“Then, in the first game of the tournament Robin scored two lovely goals [against Sri Lanka] and then bam, his knee goes,” recalls Chhetri. “It seemed like we were not going to get any luck going our way. Apart from Arnab [Mondal], Eugene and myself everyone was a new boy on the international scene. Gurpreet [Singh Sandhu, goalkeeper] had just played a couple of games, Pritam [Kotal] and Narayan [Das] are fairly new, Augustine is a senior player but he had not played for the national team. Aibor [Khongjee] was not playing either. Bikash Jairu on the left is another young guy… Rowlin Borges… Holicharan Narzary… so there were a lot of new faces and the team was, essentially, playing together for the first time in competition. This was worrying because there were some difficult games at the SAFF Cup for us. Afghanistan were considered favourites in the tournament and then there were the Maldives, who have always given us a tough time.”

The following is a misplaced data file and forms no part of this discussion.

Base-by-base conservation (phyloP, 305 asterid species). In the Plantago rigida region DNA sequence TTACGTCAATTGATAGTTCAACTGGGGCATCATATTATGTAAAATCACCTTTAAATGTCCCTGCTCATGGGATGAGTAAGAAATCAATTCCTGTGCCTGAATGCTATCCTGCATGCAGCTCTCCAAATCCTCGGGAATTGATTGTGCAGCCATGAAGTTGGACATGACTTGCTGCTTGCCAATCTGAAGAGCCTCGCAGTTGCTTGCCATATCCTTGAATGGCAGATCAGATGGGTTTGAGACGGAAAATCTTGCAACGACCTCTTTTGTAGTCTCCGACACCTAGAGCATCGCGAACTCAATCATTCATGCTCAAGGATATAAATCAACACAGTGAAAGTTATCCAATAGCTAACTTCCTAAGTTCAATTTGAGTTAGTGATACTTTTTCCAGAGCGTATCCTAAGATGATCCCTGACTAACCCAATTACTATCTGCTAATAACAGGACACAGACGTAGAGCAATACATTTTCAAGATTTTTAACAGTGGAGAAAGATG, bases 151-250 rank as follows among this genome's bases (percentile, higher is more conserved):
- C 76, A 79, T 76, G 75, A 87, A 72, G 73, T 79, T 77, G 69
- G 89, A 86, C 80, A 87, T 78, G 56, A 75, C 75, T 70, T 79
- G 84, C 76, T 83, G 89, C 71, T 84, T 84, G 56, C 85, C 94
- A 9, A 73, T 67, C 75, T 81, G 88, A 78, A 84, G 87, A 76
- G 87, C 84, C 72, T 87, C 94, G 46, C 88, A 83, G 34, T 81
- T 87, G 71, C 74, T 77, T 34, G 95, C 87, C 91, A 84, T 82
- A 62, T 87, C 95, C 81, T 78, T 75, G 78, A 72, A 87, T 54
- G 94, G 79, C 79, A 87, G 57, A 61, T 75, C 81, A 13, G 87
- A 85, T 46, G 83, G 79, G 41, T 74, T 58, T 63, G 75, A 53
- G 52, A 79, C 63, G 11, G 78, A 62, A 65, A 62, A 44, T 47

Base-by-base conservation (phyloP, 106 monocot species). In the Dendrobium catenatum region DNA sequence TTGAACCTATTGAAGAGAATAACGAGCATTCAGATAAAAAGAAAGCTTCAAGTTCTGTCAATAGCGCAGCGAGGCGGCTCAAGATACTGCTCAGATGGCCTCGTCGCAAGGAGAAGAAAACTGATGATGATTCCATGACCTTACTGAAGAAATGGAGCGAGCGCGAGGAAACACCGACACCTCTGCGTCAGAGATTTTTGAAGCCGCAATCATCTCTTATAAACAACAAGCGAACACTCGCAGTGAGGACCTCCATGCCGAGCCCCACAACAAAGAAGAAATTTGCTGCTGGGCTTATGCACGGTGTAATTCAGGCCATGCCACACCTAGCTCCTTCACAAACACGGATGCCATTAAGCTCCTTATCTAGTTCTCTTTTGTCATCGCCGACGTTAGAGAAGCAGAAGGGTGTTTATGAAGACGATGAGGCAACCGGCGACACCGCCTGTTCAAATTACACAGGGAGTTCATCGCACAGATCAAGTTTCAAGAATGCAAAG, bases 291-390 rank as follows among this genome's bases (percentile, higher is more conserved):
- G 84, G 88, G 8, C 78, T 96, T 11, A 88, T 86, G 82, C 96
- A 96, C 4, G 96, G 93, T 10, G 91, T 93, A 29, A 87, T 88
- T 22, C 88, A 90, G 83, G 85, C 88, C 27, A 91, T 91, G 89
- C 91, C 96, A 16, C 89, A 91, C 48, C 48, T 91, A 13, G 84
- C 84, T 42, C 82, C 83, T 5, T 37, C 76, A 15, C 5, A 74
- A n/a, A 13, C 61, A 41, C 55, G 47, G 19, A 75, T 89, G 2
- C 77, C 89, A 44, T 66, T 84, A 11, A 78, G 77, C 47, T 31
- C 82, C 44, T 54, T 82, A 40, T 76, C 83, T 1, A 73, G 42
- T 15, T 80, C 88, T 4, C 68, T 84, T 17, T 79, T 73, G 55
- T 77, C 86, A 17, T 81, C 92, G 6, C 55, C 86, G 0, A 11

For those of us watching, and perhaps for the team too, only the Afghans were a real worry. We were fairly certain of making it to the final, where our neighbours from the northwest would be waiting. The Afghans had a majority of their players playing in leagues outside and they were quite confident—cocky even. At the team hotel they had made preparations for a party after the game—presumably to celebrate. They were aware of the inexperience of the Indian squad and the injury worries. The hosts, despite being regional powerhouses and perennial big-brothers, were the underdogs.